15 UCLA L. Rev. 1135 (1967-1968)
Law and the Urban Crisis

handle is hein.journals/uclalr15 and id is 1137 raw text is: LAW AND THE URBAN CRISIS
Lisle C. Carter, Jr.*
For many of us the city has been a place of amenity and
sociability; a focus of business enterprise; a haven from the rigors
of nature and the pressures of conformity; a host to the arts and
much that we prize in the term civilization. But for more than
a hundred years there has been another city; the crowded brutal
slum-first stop for the foreign immigrant, a place of exploitation
and corruption, of strangers and loneliness, of poverty and tene-
Until rather recently, the drawbacks of urban life were, on
balance, thought to be tolerable to our society-even to those who
bore the brunt of them. For all its faults, the city was a potential
home of opportunity, a nursery for success and fortune. But the
city has now taken on a new, more ominous character. Far from a
harsh initiation to better things, its rigors are more often the be-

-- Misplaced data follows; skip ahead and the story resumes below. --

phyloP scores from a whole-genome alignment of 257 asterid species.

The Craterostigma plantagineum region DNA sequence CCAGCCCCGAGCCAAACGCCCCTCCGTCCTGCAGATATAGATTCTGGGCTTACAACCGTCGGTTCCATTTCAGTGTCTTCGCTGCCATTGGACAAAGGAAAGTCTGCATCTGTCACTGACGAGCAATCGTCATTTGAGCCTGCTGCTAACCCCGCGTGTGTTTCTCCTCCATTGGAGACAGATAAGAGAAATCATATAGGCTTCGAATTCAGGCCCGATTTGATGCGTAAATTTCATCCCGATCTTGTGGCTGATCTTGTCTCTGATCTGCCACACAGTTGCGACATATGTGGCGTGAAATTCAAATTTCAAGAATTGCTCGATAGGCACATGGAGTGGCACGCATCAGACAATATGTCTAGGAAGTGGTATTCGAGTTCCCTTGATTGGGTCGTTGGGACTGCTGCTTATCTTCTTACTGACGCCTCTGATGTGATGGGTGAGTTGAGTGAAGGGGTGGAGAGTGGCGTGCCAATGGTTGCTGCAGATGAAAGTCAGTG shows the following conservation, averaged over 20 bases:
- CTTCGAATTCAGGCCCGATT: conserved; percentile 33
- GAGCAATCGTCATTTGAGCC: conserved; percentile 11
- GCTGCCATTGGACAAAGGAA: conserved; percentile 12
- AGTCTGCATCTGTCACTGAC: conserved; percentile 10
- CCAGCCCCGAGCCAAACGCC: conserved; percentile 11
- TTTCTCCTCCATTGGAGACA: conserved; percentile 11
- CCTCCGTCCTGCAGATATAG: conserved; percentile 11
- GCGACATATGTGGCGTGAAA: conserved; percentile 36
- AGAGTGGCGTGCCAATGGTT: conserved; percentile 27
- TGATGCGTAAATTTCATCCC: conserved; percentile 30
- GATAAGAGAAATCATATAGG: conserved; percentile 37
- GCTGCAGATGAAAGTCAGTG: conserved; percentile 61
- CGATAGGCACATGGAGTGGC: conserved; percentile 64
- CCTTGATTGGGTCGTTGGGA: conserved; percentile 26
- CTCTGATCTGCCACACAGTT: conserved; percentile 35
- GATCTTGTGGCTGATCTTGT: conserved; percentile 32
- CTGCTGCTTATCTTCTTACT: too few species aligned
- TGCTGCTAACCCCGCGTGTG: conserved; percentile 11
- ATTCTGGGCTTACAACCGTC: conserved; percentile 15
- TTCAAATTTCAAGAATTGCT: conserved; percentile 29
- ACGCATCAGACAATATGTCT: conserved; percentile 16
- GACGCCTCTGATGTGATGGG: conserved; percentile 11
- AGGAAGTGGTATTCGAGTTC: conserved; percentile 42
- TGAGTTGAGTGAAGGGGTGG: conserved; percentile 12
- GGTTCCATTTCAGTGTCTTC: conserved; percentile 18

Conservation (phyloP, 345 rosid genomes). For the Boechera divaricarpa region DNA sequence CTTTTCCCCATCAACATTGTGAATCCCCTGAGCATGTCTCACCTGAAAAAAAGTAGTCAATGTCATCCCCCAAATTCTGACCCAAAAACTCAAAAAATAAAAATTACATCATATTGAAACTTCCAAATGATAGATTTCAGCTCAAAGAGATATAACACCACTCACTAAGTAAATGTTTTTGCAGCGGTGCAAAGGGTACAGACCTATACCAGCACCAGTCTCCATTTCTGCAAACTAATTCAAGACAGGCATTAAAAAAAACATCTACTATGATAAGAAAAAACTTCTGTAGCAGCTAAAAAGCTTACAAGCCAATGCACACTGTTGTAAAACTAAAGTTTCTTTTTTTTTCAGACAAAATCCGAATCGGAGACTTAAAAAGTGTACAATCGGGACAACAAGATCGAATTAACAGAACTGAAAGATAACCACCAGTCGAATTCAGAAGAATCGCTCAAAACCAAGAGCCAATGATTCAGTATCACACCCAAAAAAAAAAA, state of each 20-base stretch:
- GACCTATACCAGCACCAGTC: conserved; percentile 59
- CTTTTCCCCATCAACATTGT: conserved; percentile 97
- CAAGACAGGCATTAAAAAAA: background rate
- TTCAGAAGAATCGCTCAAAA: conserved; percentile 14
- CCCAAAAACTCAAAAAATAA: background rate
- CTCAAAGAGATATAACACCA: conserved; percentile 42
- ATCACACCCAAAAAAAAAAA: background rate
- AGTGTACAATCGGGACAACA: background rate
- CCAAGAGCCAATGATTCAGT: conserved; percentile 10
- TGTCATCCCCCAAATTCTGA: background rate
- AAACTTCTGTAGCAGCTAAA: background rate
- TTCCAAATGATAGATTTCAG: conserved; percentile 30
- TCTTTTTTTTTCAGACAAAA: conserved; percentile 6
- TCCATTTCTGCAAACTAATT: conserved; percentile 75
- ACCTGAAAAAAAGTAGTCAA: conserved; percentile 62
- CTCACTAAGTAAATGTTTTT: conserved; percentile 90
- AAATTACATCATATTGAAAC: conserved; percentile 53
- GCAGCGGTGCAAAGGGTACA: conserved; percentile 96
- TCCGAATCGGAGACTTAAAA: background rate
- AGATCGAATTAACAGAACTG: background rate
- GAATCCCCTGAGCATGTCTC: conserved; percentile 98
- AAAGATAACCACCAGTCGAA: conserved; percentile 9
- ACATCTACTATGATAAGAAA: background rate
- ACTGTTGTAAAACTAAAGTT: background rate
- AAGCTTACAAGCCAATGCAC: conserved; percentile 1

ginning of a new phase of unalleviated hardship. To Southern
Negroes, Puerto Ricans, Mexican-Americans, and poor white
mountaineers, it is a hope born of desperation, not of confidence,
that has drawn them to this city. They have come only to find that
today's cities offer few exits and few opportunities. No longer is this
description only fitting for a few ports of entry for internal and
external migrants; almost all our major cities are moving toward
this pattern-a pattern which leaves little room for much that we
prize in urban living.
Everyone agrees that cities have many serious troubles; but, by
any calculation, almost every one of them would yield more readily
to solution were they not compounded by the biggest problem of
all-the continuous and heavy inward migration and concentration
of poor minority groups and the desperate, explosive conditions in
which they live.
Most of these new city dwellers represent the entire litany
of social ills to which we are becoming statistically and-emotionally
numb: poverty; wretched overcrowded housing; bad education and
high school failure; high incidence of infant mortality, mental re-
tardation and communicable diseases; chronic unemployment and
* Deputy Director of the Urban Coalition.

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